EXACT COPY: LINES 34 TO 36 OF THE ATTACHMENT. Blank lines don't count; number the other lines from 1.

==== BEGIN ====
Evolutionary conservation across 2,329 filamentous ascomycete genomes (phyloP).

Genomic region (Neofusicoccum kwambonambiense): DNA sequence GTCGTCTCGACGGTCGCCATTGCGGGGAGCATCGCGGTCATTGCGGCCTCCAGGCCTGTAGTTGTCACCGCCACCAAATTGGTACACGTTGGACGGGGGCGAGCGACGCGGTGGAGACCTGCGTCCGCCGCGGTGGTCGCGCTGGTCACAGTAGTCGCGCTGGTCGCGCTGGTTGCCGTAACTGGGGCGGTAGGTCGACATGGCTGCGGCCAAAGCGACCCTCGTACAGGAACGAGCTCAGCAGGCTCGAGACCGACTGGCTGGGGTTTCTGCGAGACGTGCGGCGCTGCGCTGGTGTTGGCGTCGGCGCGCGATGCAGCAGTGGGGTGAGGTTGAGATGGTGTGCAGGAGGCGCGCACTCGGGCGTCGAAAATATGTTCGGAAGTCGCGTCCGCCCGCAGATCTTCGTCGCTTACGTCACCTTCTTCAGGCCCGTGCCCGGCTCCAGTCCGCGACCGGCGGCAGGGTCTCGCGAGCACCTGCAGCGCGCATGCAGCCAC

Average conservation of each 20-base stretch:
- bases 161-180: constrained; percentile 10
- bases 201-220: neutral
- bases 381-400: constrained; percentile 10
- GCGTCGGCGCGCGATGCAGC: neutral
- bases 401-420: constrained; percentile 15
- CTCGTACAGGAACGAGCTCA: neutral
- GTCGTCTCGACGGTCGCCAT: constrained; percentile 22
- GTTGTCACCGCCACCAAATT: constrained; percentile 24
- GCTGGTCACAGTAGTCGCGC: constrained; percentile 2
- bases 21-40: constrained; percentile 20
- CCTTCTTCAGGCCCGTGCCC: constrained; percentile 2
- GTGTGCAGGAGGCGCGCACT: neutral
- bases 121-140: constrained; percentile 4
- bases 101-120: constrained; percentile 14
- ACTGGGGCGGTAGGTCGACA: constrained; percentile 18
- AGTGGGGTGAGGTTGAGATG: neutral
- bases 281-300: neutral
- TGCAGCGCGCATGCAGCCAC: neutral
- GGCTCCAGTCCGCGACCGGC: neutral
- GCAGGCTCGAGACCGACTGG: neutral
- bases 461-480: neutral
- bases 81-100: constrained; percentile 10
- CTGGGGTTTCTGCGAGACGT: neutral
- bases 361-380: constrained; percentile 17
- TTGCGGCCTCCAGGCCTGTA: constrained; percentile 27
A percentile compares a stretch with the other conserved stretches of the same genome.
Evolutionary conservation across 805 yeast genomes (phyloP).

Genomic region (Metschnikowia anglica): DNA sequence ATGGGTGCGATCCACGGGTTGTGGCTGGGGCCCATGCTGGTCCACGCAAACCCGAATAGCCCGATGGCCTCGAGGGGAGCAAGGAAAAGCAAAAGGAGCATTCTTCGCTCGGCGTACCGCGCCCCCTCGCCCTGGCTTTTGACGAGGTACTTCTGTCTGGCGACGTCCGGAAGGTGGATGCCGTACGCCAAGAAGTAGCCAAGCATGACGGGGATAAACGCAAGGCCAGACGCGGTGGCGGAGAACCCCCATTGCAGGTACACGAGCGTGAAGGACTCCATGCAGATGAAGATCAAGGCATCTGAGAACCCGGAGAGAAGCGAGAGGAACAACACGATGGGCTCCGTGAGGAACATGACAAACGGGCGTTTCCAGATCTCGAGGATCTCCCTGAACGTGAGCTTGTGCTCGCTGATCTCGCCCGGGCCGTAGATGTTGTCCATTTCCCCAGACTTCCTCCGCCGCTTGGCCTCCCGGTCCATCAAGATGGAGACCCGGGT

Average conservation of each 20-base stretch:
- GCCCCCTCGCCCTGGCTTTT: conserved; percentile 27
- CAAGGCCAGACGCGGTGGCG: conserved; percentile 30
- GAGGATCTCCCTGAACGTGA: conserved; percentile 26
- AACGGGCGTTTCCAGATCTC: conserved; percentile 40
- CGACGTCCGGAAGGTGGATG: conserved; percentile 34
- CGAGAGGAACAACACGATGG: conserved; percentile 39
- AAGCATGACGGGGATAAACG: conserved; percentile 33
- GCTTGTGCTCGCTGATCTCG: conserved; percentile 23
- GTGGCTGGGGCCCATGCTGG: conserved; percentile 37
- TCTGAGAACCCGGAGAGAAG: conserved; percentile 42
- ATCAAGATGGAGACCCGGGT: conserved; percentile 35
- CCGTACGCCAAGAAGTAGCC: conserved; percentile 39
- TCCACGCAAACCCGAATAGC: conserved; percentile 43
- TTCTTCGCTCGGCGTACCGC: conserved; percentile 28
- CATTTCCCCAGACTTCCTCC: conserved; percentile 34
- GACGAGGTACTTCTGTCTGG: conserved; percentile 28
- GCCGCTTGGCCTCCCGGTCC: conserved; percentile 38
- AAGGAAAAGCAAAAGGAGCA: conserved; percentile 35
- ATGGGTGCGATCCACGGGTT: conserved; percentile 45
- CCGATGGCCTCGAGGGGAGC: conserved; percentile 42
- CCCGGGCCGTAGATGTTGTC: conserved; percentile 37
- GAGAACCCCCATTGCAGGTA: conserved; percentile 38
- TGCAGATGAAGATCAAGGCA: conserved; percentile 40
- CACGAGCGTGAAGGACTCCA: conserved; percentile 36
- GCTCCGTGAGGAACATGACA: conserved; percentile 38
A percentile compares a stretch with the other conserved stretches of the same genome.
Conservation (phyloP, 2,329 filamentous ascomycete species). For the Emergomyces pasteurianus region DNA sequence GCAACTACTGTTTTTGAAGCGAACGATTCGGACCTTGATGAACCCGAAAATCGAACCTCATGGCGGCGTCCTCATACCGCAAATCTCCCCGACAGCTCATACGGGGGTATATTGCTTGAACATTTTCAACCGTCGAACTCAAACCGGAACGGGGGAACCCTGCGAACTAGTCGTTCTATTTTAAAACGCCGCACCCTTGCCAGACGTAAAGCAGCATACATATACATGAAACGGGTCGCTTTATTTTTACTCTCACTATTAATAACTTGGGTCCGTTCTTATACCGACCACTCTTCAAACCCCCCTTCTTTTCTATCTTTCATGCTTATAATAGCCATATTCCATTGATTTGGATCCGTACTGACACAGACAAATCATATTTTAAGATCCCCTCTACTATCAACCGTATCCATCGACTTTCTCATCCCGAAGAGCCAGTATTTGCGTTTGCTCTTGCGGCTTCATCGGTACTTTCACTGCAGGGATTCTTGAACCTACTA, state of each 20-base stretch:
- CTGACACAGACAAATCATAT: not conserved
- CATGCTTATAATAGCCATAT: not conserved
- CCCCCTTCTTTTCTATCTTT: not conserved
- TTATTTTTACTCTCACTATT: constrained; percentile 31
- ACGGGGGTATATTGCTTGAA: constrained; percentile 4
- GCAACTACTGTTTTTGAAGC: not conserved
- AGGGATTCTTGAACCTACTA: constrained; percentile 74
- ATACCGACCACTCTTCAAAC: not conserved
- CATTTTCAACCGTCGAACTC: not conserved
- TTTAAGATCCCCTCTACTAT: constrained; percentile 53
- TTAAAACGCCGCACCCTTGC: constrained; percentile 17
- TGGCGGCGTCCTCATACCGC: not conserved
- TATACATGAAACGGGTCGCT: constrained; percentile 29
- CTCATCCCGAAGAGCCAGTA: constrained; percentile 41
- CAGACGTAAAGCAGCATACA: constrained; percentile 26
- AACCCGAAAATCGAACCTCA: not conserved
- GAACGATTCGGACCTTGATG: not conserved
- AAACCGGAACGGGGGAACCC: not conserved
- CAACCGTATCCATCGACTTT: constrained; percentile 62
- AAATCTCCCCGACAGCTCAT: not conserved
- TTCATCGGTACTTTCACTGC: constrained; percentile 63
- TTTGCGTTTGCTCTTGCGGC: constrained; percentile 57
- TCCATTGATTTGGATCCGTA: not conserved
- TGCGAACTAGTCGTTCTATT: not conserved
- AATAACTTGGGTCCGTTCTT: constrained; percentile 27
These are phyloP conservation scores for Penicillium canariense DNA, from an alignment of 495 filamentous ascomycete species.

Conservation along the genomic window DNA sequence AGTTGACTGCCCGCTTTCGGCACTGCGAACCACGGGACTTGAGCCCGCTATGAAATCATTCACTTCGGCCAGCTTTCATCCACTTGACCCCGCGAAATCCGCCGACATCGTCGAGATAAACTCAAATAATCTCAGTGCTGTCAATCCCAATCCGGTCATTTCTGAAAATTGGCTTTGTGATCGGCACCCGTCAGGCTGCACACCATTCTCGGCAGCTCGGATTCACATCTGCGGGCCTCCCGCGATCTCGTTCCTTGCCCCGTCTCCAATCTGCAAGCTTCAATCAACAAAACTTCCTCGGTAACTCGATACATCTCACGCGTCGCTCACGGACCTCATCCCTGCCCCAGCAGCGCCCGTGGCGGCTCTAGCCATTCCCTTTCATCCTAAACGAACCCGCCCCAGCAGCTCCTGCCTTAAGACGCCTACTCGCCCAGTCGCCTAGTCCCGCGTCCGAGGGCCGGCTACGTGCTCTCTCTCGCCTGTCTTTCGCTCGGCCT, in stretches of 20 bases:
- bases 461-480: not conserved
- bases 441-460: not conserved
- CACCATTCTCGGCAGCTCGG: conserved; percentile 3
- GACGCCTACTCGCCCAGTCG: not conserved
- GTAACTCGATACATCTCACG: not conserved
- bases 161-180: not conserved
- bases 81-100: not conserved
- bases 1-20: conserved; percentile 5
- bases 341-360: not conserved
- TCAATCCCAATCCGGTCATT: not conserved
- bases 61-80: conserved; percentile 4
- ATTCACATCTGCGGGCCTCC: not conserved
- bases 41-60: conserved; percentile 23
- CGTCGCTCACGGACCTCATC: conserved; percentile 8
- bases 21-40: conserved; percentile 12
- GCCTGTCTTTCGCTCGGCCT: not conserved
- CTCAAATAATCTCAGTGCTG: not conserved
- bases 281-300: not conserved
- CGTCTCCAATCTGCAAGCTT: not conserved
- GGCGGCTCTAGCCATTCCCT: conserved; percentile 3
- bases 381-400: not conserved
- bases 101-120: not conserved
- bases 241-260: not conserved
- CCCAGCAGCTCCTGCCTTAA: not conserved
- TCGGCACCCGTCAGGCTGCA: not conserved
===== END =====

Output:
- CAAGGCCAGACGCGGTGGCG: conserved; percentile 30
- GAGGATCTCCCTGAACGTGA: conserved; percentile 26
- AACGGGCGTTTCCAGATCTC: conserved; percentile 40